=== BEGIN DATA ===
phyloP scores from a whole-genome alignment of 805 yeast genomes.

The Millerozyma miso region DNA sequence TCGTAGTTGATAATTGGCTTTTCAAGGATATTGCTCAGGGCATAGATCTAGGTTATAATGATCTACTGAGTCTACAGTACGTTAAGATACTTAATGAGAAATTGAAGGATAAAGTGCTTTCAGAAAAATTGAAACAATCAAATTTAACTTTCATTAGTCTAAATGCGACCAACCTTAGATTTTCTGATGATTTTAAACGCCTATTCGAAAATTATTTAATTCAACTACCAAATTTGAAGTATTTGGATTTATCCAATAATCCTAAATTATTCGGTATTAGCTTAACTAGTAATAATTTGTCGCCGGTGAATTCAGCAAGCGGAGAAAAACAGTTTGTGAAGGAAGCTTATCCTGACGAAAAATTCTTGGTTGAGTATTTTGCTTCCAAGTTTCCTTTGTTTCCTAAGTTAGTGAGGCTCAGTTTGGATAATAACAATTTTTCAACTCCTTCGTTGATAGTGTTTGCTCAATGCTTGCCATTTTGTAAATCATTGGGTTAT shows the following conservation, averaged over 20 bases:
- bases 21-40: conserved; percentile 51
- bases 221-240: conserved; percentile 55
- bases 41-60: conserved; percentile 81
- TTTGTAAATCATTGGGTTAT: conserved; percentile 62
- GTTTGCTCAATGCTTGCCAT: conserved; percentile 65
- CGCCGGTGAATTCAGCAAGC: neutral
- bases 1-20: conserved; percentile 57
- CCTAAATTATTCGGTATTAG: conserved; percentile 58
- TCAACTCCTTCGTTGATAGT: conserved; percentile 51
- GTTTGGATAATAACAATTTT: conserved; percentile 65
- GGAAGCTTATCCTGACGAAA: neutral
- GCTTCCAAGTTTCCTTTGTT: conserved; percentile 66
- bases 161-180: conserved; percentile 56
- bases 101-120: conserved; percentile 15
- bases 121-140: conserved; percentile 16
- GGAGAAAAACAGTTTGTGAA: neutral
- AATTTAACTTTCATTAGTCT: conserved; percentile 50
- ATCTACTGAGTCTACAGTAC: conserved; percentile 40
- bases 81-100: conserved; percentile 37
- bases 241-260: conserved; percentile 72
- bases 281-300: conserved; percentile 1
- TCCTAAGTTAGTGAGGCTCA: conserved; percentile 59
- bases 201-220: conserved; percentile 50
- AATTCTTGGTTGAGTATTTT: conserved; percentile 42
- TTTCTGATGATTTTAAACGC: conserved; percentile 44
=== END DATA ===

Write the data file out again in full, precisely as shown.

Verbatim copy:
phyloP scores from a whole-genome alignment of 805 yeast genomes.

The Millerozyma miso region DNA sequence TCGTAGTTGATAATTGGCTTTTCAAGGATATTGCTCAGGGCATAGATCTAGGTTATAATGATCTACTGAGTCTACAGTACGTTAAGATACTTAATGAGAAATTGAAGGATAAAGTGCTTTCAGAAAAATTGAAACAATCAAATTTAACTTTCATTAGTCTAAATGCGACCAACCTTAGATTTTCTGATGATTTTAAACGCCTATTCGAAAATTATTTAATTCAACTACCAAATTTGAAGTATTTGGATTTATCCAATAATCCTAAATTATTCGGTATTAGCTTAACTAGTAATAATTTGTCGCCGGTGAATTCAGCAAGCGGAGAAAAACAGTTTGTGAAGGAAGCTTATCCTGACGAAAAATTCTTGGTTGAGTATTTTGCTTCCAAGTTTCCTTTGTTTCCTAAGTTAGTGAGGCTCAGTTTGGATAATAACAATTTTTCAACTCCTTCGTTGATAGTGTTTGCTCAATGCTTGCCATTTTGTAAATCATTGGGTTAT shows the following conservation, averaged over 20 bases:
- bases 21-40: conserved; percentile 51
- bases 221-240: conserved; percentile 55
- bases 41-60: conserved; percentile 81
- TTTGTAAATCATTGGGTTAT: conserved; percentile 62
- GTTTGCTCAATGCTTGCCAT: conserved; percentile 65
- CGCCGGTGAATTCAGCAAGC: neutral
- bases 1-20: conserved; percentile 57
- CCTAAATTATTCGGTATTAG: conserved; percentile 58
- TCAACTCCTTCGTTGATAGT: conserved; percentile 51
- GTTTGGATAATAACAATTTT: conserved; percentile 65
- GGAAGCTTATCCTGACGAAA: neutral
- GCTTCCAAGTTTCCTTTGTT: conserved; percentile 66
- bases 161-180: conserved; percentile 56
- bases 101-120: conserved; percentile 15
- bases 121-140: conserved; percentile 16
- GGAGAAAAACAGTTTGTGAA: neutral
- AATTTAACTTTCATTAGTCT: conserved; percentile 50
- ATCTACTGAGTCTACAGTAC: conserved; percentile 40
- bases 81-100: conserved; percentile 37
- bases 241-260: conserved; percentile 72
- bases 281-300: conserved; percentile 1
- TCCTAAGTTAGTGAGGCTCA: conserved; percentile 59
- bases 201-220: conserved; percentile 50
- AATTCTTGGTTGAGTATTTT: conserved; percentile 42
- TTTCTGATGATTTTAAACGC: conserved; percentile 44